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Discrimination in the workplace occurs when one or more people are treated unfairly based on legally protected traits, such as age, race, gender, religion, disability or sexual orientation. Recognizing that discrimination exists is the first step to deciding the right course of action to discourage or stop it.
One of the most common and often hardest discriminatory behaviors for an employer to address is inappropriate joking, according to a March 2013 Insight Into Diversity article. As employees become comfortable with each other, they may turn to trait-based joking, such as gender-based jokes or derogatory references to a co-worker's race or national origin. Employees may not appear to be bothered by such joking on the surface, but they sometimes harbor resentment until emotions boil over. Joking centered on legally protected classifications may support an employee's case when he alleges discrimination.
Hiring Managers Play Favorites
Another indication that discrimination is present in a workplace is when hiring and promotion decisions are based on favoritism and not qualifications. If a manager promotes a rookie male employee with less education and experience than a veteran female employee for an opening, a problem may exist. Similarly, it is a problem if a leader surrounds himself with buddies or favored workers rather than carefully evaluating and objectively promoting based on experience and performance.
When managers terminate employees for arbitrary or nonexistent reasons, discrimination may be the real reason. An example is a three-year employee who has performed well and has always received favorable evaluations. The employee discloses his religious beliefs to a top manager over lunch and is fired two weeks later without much detail. In another example of discrimination, an accomplished female employee is terminated without much justification shortly after revealing she is pregnant. This termination might violate the Pregnancy Discrimination Act of Title VII of the 1964 Civil Rights Act.
Treating employees differently based on legally-protected classifications also suggests discrimination. A manager only scheduling female employees on a rotating schedule to clean the bathrooms may represent gender discrimination, for instance. Allowing only younger employees to attend professional development workshops and training programs while denying such requests from workers over 40 is potentially age discrimination. As of 2015, some state laws also protect workers from unfair treatment on the basis of sexual orientation and gender identity.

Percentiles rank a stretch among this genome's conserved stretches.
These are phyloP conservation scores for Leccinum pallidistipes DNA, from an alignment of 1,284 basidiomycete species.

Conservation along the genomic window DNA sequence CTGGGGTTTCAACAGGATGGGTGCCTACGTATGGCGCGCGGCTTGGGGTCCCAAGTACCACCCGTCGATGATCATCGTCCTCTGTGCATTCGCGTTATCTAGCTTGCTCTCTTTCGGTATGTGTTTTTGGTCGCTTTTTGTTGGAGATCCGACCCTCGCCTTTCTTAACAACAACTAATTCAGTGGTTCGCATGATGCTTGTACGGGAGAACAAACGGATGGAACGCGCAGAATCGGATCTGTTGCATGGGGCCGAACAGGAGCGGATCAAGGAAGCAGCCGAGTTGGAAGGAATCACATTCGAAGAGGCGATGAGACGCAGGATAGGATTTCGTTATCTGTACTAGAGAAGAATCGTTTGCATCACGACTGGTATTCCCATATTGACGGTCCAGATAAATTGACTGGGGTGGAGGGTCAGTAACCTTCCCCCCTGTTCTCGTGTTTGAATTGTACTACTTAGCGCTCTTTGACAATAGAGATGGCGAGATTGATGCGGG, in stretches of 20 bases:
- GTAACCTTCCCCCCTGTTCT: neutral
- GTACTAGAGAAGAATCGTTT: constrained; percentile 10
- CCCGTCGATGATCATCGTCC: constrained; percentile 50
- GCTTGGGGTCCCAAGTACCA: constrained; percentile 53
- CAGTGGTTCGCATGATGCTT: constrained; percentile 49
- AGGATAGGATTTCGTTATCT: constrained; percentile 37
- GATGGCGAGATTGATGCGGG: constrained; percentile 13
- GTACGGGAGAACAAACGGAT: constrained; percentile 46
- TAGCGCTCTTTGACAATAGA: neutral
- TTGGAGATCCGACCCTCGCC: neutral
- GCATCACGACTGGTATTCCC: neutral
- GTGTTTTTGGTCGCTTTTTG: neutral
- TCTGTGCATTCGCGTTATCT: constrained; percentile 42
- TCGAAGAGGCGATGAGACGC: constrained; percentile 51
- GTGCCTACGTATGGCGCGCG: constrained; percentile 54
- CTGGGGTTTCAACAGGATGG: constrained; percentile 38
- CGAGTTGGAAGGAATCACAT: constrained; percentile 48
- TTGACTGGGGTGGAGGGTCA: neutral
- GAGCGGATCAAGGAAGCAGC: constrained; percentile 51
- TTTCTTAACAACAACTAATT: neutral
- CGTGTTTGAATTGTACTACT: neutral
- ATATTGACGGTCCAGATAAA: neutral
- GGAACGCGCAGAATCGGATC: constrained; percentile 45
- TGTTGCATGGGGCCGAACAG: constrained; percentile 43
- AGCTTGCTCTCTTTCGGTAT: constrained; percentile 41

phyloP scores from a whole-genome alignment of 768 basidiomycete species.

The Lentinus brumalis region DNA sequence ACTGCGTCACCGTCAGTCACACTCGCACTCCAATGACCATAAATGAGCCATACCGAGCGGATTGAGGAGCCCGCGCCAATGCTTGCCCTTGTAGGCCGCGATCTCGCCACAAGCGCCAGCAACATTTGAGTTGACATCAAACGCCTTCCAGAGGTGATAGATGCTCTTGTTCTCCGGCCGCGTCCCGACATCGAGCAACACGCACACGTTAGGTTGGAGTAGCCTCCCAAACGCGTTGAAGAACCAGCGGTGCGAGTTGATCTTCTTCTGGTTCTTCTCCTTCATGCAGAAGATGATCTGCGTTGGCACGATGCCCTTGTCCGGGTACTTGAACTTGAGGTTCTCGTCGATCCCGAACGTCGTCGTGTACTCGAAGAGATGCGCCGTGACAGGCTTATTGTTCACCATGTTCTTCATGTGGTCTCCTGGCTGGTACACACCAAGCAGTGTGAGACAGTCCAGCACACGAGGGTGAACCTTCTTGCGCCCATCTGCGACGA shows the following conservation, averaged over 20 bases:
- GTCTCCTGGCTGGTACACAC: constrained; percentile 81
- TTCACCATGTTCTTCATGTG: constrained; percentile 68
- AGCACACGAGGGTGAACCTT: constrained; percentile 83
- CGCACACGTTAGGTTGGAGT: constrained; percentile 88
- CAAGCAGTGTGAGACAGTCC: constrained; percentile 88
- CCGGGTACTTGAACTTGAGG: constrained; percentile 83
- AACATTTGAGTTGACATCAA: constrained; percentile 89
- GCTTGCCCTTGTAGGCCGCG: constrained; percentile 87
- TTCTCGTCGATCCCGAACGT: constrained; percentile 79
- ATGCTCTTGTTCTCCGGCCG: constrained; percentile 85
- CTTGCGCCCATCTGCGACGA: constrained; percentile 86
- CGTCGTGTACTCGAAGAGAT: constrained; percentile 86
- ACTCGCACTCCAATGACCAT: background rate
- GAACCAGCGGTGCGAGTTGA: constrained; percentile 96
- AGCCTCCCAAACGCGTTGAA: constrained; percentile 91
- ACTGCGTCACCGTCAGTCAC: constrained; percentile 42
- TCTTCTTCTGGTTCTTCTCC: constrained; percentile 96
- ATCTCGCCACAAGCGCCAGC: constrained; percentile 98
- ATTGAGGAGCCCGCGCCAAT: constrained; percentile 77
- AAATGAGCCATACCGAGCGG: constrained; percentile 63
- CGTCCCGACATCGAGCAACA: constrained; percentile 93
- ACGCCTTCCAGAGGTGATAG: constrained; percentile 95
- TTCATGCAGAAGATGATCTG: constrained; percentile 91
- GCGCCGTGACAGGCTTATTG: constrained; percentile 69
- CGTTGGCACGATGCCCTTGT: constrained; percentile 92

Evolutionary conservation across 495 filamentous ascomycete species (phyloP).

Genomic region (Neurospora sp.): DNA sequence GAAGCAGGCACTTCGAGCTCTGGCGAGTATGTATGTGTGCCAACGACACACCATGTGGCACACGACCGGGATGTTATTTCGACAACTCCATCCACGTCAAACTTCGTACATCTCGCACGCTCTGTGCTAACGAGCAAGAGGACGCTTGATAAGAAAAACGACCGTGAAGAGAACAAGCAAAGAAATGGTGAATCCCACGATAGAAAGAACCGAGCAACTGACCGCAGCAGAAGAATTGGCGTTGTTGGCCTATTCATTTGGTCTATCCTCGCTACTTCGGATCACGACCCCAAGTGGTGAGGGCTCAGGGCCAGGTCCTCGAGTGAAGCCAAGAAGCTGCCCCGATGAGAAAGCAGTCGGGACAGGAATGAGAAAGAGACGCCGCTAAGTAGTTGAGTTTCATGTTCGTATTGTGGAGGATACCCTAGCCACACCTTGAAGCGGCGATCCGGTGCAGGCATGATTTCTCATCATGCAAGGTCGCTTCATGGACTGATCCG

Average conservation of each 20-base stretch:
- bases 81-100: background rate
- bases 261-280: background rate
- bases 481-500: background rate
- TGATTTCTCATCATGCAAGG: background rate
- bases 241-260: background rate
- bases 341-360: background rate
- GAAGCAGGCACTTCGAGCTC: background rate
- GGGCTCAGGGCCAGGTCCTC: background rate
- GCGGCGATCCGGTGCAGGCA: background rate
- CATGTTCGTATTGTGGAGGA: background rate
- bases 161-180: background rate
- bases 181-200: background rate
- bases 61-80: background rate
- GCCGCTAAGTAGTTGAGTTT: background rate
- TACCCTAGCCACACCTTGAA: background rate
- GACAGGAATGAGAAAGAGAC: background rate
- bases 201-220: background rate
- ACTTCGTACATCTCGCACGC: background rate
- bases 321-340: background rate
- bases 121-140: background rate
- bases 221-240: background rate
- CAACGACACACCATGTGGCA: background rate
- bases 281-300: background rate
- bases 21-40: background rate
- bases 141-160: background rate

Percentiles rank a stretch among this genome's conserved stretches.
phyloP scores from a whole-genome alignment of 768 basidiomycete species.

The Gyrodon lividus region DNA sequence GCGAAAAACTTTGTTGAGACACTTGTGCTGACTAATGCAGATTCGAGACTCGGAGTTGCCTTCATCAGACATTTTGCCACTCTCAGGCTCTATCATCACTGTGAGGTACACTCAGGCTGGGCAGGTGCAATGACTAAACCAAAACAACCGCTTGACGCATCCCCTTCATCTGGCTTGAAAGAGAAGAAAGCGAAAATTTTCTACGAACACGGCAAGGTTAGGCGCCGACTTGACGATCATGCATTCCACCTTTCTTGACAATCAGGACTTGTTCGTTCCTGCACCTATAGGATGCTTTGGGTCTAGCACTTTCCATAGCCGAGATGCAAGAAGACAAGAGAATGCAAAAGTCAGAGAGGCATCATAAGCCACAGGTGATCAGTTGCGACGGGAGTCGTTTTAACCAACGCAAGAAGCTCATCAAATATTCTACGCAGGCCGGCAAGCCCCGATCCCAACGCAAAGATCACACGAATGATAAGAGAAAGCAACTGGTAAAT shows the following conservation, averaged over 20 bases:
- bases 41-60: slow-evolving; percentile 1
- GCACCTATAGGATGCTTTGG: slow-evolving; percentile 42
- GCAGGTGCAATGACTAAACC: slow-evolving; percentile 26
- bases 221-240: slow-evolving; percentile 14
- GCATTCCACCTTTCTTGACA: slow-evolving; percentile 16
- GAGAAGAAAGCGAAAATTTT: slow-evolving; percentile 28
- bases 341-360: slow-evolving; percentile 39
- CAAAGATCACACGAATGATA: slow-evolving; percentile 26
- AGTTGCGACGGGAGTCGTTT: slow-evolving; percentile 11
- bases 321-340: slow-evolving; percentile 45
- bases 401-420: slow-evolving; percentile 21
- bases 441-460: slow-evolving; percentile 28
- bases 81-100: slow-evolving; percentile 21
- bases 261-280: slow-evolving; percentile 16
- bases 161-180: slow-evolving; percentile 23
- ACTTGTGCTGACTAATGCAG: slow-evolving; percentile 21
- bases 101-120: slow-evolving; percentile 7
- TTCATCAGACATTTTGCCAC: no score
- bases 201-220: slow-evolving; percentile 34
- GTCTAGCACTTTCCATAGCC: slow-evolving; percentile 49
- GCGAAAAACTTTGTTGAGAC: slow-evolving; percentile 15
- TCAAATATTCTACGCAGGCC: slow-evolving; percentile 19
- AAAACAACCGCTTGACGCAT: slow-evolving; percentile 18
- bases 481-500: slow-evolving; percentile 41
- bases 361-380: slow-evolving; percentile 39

Clear Lack of Leadership Diversity
If your workplace has managers that all fit the same basic demographic profile despite a diverse pool of entry-level workers with similar experience, a culture of discrimination may exist. This disparity suggests interviewing practices or promotion processes may favor specific types of people. In the same way, a clear delineation between the types of people in upper-level and mid-level management is sometimes concerning. While women make up about half of middle management positions in the United States, only 4.6 of Fortune 500 CEOs were women as of a March 2014 Center for American Progress report. Women with better qualifications for executive-level positions being passed over for promotions by men is a potential sign of gender discrimination.
Subtle Signs of Preferential Treatment
Subtle signs in the way workers are treated may also point to discrimination. One such example is when factors such as gender, race or age impact the size of an employee's office space or its location. Particular workers getting weekends off or being scheduled for preferred work shifts are other signs of possible discrimination.
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Neil Kokemuller has been an active business, finance and education writer and content media website developer since 2007. He has been a college marketing professor since 2004. Kokemuller has additional professional experience in marketing, retail and small business. He holds a Master of Business Administration from Iowa State University.